ISSN Online: 2177-1235 | ISSN Impresso: 1983-5175

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Relato de Caso - Ano 2018 - Volume 33 - Número 4


Simultaneous closed traumatic avulsion of both the deep flexor tendon and the superficial flexor tendon of the fingers is rare, and only nine cases have been reported in the literature since 1984. Several surgical procedures for repairing flexor tendon lesions have been described, but there is no consensus on the best approach to reinsert the tendon. We report the case of a patient who suffered a traumatic avulsion of the superficial flexor tendon and the deep flexor tendon of the fifth finger, which was surgically treated using the pull-out technique.

Keywords: Wounds and injuries; Tendons; Rupture; Reconstructive surgical procedures; Hands


A lesão fechada simultânea por avulsão do tendão flexor profundo e do tendão flexor superficial dos dedos é rara, tendo sido relatados somente nove casos na literatura desde 1984. Foram descritas diversas técnicas para o reparo cirúrgico da lesão dos tendões flexores, todavia, sem um consenso sobre a melhor forma de reinserção do tendão. Relatamos o caso de um paciente que sofreu avulsão traumática do tendão flexor superficial e do tendão flexor profundo do 5º dedo, que foi tratado cirurgicamente pela técnica de Pull-Out.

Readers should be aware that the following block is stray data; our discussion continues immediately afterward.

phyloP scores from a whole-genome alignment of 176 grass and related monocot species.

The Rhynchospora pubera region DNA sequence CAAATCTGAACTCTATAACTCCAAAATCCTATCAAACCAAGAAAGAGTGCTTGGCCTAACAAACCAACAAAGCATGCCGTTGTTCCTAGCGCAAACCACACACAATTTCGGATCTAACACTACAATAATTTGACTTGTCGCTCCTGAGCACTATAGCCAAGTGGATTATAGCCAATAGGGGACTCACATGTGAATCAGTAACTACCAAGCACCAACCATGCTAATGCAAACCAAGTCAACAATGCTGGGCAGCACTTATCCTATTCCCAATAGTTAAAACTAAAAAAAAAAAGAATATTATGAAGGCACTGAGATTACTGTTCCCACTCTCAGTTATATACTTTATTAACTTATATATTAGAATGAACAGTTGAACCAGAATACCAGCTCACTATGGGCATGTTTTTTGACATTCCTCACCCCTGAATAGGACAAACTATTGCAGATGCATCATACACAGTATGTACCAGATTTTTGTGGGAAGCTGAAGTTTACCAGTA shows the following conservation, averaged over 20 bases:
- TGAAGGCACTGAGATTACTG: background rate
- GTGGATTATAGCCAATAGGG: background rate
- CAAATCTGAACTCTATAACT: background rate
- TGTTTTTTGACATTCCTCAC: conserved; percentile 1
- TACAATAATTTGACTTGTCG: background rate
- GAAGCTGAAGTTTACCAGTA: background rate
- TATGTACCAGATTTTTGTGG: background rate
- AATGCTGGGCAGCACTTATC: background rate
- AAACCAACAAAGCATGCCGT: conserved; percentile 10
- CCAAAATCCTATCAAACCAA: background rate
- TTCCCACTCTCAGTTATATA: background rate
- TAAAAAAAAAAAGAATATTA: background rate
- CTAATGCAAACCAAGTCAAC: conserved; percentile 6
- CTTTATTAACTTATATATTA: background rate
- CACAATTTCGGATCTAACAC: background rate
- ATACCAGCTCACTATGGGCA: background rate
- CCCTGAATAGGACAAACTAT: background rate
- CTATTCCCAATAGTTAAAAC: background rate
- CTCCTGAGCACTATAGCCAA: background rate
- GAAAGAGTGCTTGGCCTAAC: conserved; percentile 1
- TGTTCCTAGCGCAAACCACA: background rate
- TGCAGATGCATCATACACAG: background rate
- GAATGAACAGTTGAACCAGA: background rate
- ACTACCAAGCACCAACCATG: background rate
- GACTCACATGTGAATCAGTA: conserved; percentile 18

Palavras-chave: Ferimentos e lesões; Tendões; Ruptura; Procedimentos cirúrgicos reconstrutivos; Mãos


The flexor tendons are divided into five zones, as proposed by Verdan. Zone I extends from the insertion of the superficial flexor tendon (also known as flexor digitorum superficialis; FDS) to the insertion of the deep flexor tendon (also known as flexor digitorum profundus; FDP), including pulleys C3 and A51. Injuries in zone I only affect the deep flexor tendon of the finger and are relatively common and prevalent in younger populations and athletes. The trauma is usually caused by closed lacerations or avulsions, occurring more frequently in the fourth and fifth fingers of the hand1,2.

Zone II consists of the region between pulley A1 and the beginning of zone I. This zone includes the osteofibrous tunnel and Camper’s chiasm, known as Bunnell’s no man’s land, due to the high risk of complications after tendon injuries, such as adhesions and re-ruptures1.

The objective of this study is to describe the rare case of a patient who suffered a traumatic avulsion of the superficial and deep flexor tendons of the fifth finger, in zones 1 and 2 of Verdan, respectively, and was surgically treated using the pull-out technique described by Bunnell3.